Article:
And we have two “mystery” guests – volunteers that every year we swear we will eradicate upon sight. But CRR, of the tender heart, is nursing these two lucky orphans along. In our haste to get to the baseball game today (Go Nats!), we neglected to take a photo. I’ll post one soon so you can play the guessing game with us.

Sandy Johnson is a journalist and a gardener, equally passionate about both. She lives in Alexandria, VA.  Visit her on her blog, Grassroots & Gardening.

When Thomas Jefferson first visited England, a British nobleman sniffed that TJ looked like “a tall large-boned farmer.”

Which is exactly what he was.

As a young man, Jefferson carved Monticello out of a mountainside high above Charlottesville. After his presidency, he planted beautifully laid-out ornamental gardens, designed on the drawings he sketched into notebooks during his European travels.

But Jefferson was, at heart, a farmer. He grew 125 varieties of fruit trees, half of which were peach trees. He planted gooseberries and currants that Lewis and Clark discovered along the Missouri River. He tried to grow grapes for wine, but the French cultivars failed to thrive – and likely would not have pleased the palate for fine wine he developed in Paris anyway.

His kitchen garden was 1,000 feet long – more than three football fields. Overseeing the garden was Jefferson’s favorite pastime in his retirement. He considered it a horticultural lab. He meticulously kept a Garden Book, noting planting and harvest dates, names of plants, number of seeds planted. He sorted “fruits” from “leaves” and “roots.”

What did TJ sow? Many varieties of English beans, pumpkin from Africa, French lettuces, Roman broccoli, kale from Malta, New York corn, Swedish turnips, Prussian peas. He planted 40 varieties of kidney beans over the years, before finally settling on two favorites.

Monticello gardens

Monticello gardens

And of course he kept the seeds sorted in a special cupboard.

In the twilight of his life, Jefferson relished his agrarian roots at Monticello. “Tho’ an old man, I am but a young gardener,” he wrote.

For more about TJ’s gardens, check out these videos from Monticello. And you can buy seeds and plants descended from his gardens online.

I think a visit to the estate of my favorite president may be in order as his gardens awaken from the earth.

Sandy Johnson is a journalist and a gardener, equally passionate about both. She lives in Alexandria, VA.  Visit her on her blog, Grassroots & Gardening.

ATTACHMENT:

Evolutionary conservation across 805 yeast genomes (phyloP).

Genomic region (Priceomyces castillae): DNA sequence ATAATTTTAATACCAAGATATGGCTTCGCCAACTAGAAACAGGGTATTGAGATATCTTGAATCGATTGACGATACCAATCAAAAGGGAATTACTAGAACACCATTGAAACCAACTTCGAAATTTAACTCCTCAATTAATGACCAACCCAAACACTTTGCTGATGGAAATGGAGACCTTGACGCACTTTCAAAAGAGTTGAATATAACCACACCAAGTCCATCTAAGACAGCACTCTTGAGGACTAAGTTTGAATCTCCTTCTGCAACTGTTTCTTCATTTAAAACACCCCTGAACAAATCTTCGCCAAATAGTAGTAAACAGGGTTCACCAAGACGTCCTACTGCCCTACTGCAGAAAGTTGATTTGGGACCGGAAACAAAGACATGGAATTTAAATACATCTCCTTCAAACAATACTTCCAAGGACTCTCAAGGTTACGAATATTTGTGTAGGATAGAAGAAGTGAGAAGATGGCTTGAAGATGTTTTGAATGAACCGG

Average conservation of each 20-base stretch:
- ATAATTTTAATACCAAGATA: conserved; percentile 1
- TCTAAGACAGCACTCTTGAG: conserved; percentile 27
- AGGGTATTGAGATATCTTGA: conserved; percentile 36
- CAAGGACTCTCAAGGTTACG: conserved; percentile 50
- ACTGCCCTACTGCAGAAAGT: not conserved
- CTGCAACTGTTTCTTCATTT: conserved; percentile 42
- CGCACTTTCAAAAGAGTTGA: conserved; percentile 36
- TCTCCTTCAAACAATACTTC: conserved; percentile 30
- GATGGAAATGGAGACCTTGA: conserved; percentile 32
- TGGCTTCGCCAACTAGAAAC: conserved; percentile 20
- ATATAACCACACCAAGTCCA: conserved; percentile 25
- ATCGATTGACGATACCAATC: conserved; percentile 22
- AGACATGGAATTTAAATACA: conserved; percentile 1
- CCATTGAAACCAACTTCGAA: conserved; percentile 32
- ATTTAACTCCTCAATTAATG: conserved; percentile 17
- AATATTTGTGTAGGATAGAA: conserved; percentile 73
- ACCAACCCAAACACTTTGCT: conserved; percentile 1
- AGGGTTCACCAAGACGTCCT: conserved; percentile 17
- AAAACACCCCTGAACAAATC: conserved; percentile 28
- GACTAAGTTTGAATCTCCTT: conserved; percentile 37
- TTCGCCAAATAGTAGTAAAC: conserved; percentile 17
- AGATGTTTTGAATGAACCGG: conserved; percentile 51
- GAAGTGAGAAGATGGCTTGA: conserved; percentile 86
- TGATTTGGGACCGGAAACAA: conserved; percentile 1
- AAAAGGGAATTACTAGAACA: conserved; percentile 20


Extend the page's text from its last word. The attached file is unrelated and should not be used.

It started out innocently. On the weekend of our son’s graduation from Penn State two years ago, we moseyed around a native plant sale on the outskirts of the university. I picked up a 4-inch pot of horseradish and waved it at CRR. “Sure, let’s get one,” he said.

Horseradish is a great accompaniment to a gorgeous steak. In small doses, it can liven up everything from tuna salad to mashed potatoes. Or put a little zing into mayo for almost any use.

Early Greeks used it as a rub for lower back pain. Jews still use it in in Passover Seders as a bitter herb. According to the website Horseradish.org, the Delphic oracle told Apollo, “The radish is worth its weight in lead, the beet its weight in silver, the horseradish its weight in gold.”

Six million gallons of the stuff are produced in the U.S. every year, clearing sinuses from coast to coast.

Back to my garden. It muscled its way through one corner of the garden in Year One, and we fought off Mexican beetles that chewed its leaves into tatters. In Year Two, CRR divided it and now it conquers two corners of our garden. This year I am determined to contain its voracious root, and not let it overshadow the beets and carrots. The fight is on.

horseradish

horseradish

It turns out that horseradish is invasive, which I suppose I should’ve known given its aggressive punch.

If you want a root, let me know. We just sent some to my sister in Alaska, and I’m betting the horseradish will withstand even Arctic winters.

To prepare: Take a chunk of root, peel and cut into one-inch pieces. Whirl in food processor until desired consistency (do NOT inhale the fumes rising from the   food processor, they’re dangerous). Add a little white vinegar as a preservative. Will keep refrigerated for several weeks.

Sandy Johnson is a journalist and a gardener, equally passionate about both. She lives in Alexandria, VA.  Visit her on her blog, Grassroots & Gardening.

My brother JJJ threw down the gauntlet first. He claimed to have fresh spinach in his garden last April, when the rest of us were just putting in seed. Plus he lives in Minnesota, so we were even more skeptical than normal of his tendency toward braggadocio. Fresh spinach harvested in early spring? In Minnesota??

Then two things happened.